7 Days of Deals
DEAL OF THE WEEK: Who Wins and Loses As Lionsgate Buys Summit: Bella Swan, meet Katness Everdeen. Summit Entertainment, the studio behind the blockbuster Twilight franchise, is about to be gobbled up by Lionsgate, which hopes to replicate Twilight-mania with the March release of The Hunger Games.
After months of negotiations, the mini-majors have agreed to a sale price of $350 million cash, plus $50 million in stock and the assumption of about $300 million debt. The deal should give Lionsgate, which has a successful television business (Mad Men, Weeds) but has struggled recently at the box office, greater creative clout in Hollywood and increased leverage with exhibitors. And at least for now, analysts seem to like the idea of a combined company.
"We see the deal as a leveraged buyout with solid cash flow visibility for the next few years, because of Twilight," writes analyst Ben Mogil, who predicts the four Twilight films -- the final installment, Breaking Dawn: Part 2, hits theaters in November -- will generate at least $1.4 billion in revenue by 2017, more than paying back what Lionsgate will spend on the Summit acquisition.
That would be a welcome boost for Lionsgate and CEO Jon Feltheimer, who reported a loss of $24.6 million in the quarter ended Sept. 30 on sales of $358 million -- in part because film revenue dropped 36 percent due to such disappointments as Conan and Taylor Lautner's Abduction.
The most immediate beneficiaries of the deal will be Summit's investors, who will reap their second payday in a year. In March, Summit refinanced with a new $550 million loan and a $200 million credit line, allowing them to use Twilight cash to pay back investors, including Rizvi Traverse, Participant Media and top executives Rob Friedman and Patrick Wachsberger.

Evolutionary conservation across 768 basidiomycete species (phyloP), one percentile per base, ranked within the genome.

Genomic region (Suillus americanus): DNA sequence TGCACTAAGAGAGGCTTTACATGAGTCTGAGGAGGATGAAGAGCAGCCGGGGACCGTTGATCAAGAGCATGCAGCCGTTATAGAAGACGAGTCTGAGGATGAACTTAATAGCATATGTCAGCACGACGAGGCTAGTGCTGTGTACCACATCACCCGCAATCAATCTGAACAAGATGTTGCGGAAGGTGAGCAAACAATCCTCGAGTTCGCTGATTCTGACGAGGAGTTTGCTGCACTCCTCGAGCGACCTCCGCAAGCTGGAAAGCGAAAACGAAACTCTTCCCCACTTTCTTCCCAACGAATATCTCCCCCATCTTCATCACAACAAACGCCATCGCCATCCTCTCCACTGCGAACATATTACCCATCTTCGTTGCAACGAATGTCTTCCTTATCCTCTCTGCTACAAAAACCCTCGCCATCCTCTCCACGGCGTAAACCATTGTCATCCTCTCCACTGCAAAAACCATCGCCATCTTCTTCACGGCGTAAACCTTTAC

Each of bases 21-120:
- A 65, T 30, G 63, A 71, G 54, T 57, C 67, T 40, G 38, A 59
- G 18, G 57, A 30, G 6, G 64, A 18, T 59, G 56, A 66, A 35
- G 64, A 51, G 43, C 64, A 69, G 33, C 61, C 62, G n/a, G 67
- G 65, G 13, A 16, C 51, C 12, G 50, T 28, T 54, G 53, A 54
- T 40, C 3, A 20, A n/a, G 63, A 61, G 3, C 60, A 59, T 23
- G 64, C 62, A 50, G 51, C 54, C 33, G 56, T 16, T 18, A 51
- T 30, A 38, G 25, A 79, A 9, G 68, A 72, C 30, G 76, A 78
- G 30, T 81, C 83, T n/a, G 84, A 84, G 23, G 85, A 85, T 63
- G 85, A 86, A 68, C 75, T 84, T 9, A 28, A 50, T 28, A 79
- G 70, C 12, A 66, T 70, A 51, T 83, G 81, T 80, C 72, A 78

Friedman and Wachsberger are expected to head the combined company's film group, helping shepherd four planned Hunger Games movies starring Jennifer Lawrence based on the best-selling trilogy by Suzanne Collins. And Wachsberger, one of the industry's top experts in international sales, should help bolster the company's bottom line.
Layoffs are expected, and the future of the Lionsgate film team headed by Joe Drake seems uncertain. But the deal should leave the publicly traded company stronger, more diversified and better able to fend off corporate raiders like Carl Icahn. -- Alex Ben Block and Georg Szalai
Rob Marshall's New Fairy Tale
Grimms' fairy tales are coming to the big screen with a musical twist thanks to Rob Marshall. Disney is reteaming with the Pirates of the Caribbean: On Stranger Tides director for an adaptation of Into the Woods, the 1980s Broadway musical by Stephen Sondheim and James Lapine. The project is one of two Marshall is pursuing as his next feature, along with The Thin Man for Warners with Johnny Depp attached. Marshall and producing partner John DeLuca have signed a two-year, first-look deal with Disney. Woods -- which intertwines fairy-tale characters including Cinderella and Little Red Riding Hood with the story of a baker and his wife's attempt to have a family -- returns the director to the genre of his best picture Oscar winner Chicago (2002) and Nine (2009). Marshall says he and Lapine brainstormed with Jerry Bruckheimer, then brought the project to Disney's Rich Ross and Sean Bailey. Lapine's script probably will feature new songs by Sondheim. Says Marshall of the composer and lyricist: "He understands all the elements of theater -- the choreography, the book and production design -- and has an amazing sense of the whole." -- Stephen Galloway
George Clooney (CAA, Lichter Grossman) will write, direct and star in The Monuments Men, from the Robert M. Edsel book, about the U.S. effort to retrieve artwork stolen during World War II and the art experts who help the campaign. Clooney's Smoke House Pictures partner Grant Heslov with co-write the Sony project.
James Franco (CAA, James/Levy, Sloane Offer) is in negotiations to star in The Game, MGM's adaptation of Neil Strauss' best-selling book about picking up women. Brian Koppelman and David Levien are writing and directing.
Horrible Bosses 2 is in the works, with John Francis Daley and Jonathan Goldstein (UTA), the writers behind the first New Line comedy, closing a deal to pen a sequel. Jason Bateman, Charlie Day and Jason Sudeikis are expected to star for director Seth Gordon.
Sony Pictures is in talks to finance and distribute The Apocalypse, an end-of-the-world comedy that is serving as the directorial debut of Seth Rogen (UTA, Principal, Felker Toczek) and longtime writing partner Evan Goldberg (UTA, Felker Toczek).
Playwright David Auburn (CAA, Code Entertainment, Hirsch Wallerstein) will pen A Discovery of Witches, Warner Bros.' adaptation of the supernatural fantasy novel by history professor Deborah Harkness. Denise Di Novi and Alison Greenspan are producing.
Dimension Films has picked up U.S. rights to the heist comedy The Black Marks, starring Kurt Russell, Matt Dillon and Jay Baruchel. Jonathan Sobol (A Beginner's Guide to Endings) is directing.